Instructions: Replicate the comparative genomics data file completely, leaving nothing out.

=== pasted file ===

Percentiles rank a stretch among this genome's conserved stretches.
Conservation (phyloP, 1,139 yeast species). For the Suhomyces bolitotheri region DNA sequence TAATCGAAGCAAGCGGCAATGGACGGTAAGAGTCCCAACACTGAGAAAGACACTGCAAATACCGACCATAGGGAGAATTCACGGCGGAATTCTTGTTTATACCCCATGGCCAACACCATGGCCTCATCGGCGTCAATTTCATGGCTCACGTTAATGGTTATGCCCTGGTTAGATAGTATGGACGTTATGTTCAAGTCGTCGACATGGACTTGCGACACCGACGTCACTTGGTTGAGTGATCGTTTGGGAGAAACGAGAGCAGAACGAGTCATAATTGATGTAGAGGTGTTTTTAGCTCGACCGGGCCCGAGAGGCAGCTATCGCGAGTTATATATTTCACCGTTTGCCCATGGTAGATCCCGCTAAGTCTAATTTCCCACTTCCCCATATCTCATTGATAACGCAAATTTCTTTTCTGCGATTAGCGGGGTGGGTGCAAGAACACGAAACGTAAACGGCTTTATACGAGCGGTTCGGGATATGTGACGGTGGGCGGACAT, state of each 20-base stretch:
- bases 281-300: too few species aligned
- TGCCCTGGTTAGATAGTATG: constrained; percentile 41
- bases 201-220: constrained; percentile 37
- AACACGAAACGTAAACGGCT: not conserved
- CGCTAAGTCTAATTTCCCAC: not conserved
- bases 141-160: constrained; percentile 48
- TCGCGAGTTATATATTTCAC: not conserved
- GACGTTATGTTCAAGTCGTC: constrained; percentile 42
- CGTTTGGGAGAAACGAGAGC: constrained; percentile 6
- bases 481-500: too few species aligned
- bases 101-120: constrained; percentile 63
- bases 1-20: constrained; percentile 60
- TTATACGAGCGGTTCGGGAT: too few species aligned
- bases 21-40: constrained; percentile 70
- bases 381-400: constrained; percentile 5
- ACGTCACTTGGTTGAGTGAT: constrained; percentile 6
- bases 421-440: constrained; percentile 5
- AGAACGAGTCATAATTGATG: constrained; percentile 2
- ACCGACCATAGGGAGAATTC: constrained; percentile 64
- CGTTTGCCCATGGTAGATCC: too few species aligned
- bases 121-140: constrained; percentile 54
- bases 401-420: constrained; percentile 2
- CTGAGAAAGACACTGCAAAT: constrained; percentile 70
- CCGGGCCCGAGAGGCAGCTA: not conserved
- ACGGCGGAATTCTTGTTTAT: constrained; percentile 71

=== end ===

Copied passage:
Percentiles rank a stretch among this genome's conserved stretches.
Conservation (phyloP, 1,139 yeast species). For the Suhomyces bolitotheri region DNA sequence TAATCGAAGCAAGCGGCAATGGACGGTAAGAGTCCCAACACTGAGAAAGACACTGCAAATACCGACCATAGGGAGAATTCACGGCGGAATTCTTGTTTATACCCCATGGCCAACACCATGGCCTCATCGGCGTCAATTTCATGGCTCACGTTAATGGTTATGCCCTGGTTAGATAGTATGGACGTTATGTTCAAGTCGTCGACATGGACTTGCGACACCGACGTCACTTGGTTGAGTGATCGTTTGGGAGAAACGAGAGCAGAACGAGTCATAATTGATGTAGAGGTGTTTTTAGCTCGACCGGGCCCGAGAGGCAGCTATCGCGAGTTATATATTTCACCGTTTGCCCATGGTAGATCCCGCTAAGTCTAATTTCCCACTTCCCCATATCTCATTGATAACGCAAATTTCTTTTCTGCGATTAGCGGGGTGGGTGCAAGAACACGAAACGTAAACGGCTTTATACGAGCGGTTCGGGATATGTGACGGTGGGCGGACAT, state of each 20-base stretch:
- bases 281-300: too few species aligned
- TGCCCTGGTTAGATAGTATG: constrained; percentile 41
- bases 201-220: constrained; percentile 37
- AACACGAAACGTAAACGGCT: not conserved
- CGCTAAGTCTAATTTCCCAC: not conserved
- bases 141-160: constrained; percentile 48
- TCGCGAGTTATATATTTCAC: not conserved
- GACGTTATGTTCAAGTCGTC: constrained; percentile 42
- CGTTTGGGAGAAACGAGAGC: constrained; percentile 6
- bases 481-500: too few species aligned
- bases 101-120: constrained; percentile 63
- bases 1-20: constrained; percentile 60
- TTATACGAGCGGTTCGGGAT: too few species aligned
- bases 21-40: constrained; percentile 70
- bases 381-400: constrained; percentile 5
- ACGTCACTTGGTTGAGTGAT: constrained; percentile 6
- bases 421-440: constrained; percentile 5
- AGAACGAGTCATAATTGATG: constrained; percentile 2
- ACCGACCATAGGGAGAATTC: constrained; percentile 64
- CGTTTGCCCATGGTAGATCC: too few species aligned
- bases 121-140: constrained; percentile 54
- bases 401-420: constrained; percentile 2
- CTGAGAAAGACACTGCAAAT: constrained; percentile 70
- CCGGGCCCGAGAGGCAGCTA: not conserved
- ACGGCGGAATTCTTGTTTAT: constrained; percentile 71